Once, when reading aloud, it misread general manager, pronouncing it general maniac. It used to pronounce breast as breest. And once, at a special demonstration during the Carter administration, it misread the president's name.
But it can be pretty smart, too. It pronounces Mr. as mister, and can distinguish between St. (Saint) and st. (street). It knows to pronounce long words in all capital letters, like UNICEF, while spelling out short ones. And most of its earlier mispronunciations have been corrected.
"It" is the Voice Output Reading System, a reading machine for the blind that talks.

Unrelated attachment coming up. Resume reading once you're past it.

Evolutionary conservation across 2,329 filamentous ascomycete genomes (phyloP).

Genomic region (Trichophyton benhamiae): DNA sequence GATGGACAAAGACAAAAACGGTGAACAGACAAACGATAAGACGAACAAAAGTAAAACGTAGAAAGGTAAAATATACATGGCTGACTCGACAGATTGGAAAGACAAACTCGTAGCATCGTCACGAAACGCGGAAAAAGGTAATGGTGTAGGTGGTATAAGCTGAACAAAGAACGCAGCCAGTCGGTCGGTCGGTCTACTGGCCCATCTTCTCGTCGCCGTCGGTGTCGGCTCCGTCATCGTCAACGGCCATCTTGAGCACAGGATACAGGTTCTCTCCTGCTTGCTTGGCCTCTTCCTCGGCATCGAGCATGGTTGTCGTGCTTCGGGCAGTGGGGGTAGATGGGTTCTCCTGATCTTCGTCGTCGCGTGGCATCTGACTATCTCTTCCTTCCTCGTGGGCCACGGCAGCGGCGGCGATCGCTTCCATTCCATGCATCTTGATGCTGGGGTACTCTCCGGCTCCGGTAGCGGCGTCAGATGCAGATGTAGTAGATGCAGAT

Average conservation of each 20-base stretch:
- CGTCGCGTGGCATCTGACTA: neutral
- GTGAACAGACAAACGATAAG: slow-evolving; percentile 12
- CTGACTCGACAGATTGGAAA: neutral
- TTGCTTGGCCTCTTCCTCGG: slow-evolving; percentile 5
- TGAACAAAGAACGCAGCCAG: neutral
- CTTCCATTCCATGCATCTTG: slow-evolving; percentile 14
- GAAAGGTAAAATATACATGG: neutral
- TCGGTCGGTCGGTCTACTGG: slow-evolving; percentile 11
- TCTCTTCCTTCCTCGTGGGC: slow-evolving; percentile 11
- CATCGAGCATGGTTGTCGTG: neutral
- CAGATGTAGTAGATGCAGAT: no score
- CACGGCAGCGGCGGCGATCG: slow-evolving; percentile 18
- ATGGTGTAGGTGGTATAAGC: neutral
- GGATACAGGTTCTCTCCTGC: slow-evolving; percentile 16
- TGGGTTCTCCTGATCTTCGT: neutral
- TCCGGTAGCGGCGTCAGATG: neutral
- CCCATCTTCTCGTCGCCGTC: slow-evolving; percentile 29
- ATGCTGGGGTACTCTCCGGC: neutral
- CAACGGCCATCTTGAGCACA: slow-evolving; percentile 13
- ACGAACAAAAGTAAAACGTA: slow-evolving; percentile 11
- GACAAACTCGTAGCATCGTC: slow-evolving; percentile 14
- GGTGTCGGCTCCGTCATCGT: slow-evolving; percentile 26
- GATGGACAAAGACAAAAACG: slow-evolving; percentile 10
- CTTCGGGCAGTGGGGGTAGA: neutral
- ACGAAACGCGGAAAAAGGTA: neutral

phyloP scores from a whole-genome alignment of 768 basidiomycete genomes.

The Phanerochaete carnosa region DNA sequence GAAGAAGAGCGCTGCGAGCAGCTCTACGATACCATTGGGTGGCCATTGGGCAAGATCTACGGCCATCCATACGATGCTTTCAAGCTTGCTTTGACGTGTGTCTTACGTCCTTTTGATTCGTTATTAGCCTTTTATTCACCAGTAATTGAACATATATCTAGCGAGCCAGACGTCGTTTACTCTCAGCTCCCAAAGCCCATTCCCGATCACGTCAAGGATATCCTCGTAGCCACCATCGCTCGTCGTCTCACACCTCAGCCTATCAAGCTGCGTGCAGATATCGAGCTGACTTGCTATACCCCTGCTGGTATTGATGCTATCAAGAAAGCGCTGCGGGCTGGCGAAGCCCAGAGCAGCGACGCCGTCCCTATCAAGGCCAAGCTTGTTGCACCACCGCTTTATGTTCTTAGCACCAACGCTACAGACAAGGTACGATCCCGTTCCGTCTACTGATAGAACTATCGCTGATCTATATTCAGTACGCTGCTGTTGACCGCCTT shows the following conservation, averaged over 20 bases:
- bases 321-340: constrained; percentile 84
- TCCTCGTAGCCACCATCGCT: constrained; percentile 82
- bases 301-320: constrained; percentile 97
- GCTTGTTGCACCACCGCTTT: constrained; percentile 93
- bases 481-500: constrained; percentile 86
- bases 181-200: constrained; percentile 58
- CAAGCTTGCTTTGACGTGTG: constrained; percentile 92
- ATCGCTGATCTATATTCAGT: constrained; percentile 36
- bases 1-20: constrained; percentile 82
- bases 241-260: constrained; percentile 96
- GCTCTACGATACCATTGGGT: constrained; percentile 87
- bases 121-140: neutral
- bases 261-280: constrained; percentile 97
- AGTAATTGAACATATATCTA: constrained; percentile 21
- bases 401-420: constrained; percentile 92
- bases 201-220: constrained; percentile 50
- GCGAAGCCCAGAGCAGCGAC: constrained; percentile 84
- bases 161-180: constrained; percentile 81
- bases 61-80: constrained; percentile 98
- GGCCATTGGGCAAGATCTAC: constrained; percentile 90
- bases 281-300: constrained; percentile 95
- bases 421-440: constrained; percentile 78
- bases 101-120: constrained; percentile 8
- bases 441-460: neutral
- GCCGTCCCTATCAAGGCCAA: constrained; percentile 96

The VORS is a product of Telesensory Systems Inc. of Palo Alto, Calif. Although not in production yet, it will be soon.
During its final development, the VORS is undergoing a year-long "human factor" study. There are eight prototypes, each in different cities around the country, being evaluated by the public.
The one in Washington is at the American Council of the Blind, 1211 Conn. Ave. NW, Suite 506, 833-1251. According to Tracy Reynolds, site coordinator for the ACB project, blind and visually-impaired members of the public are invited to try out the machine and help evaluate it.
The study continues until the end of this year.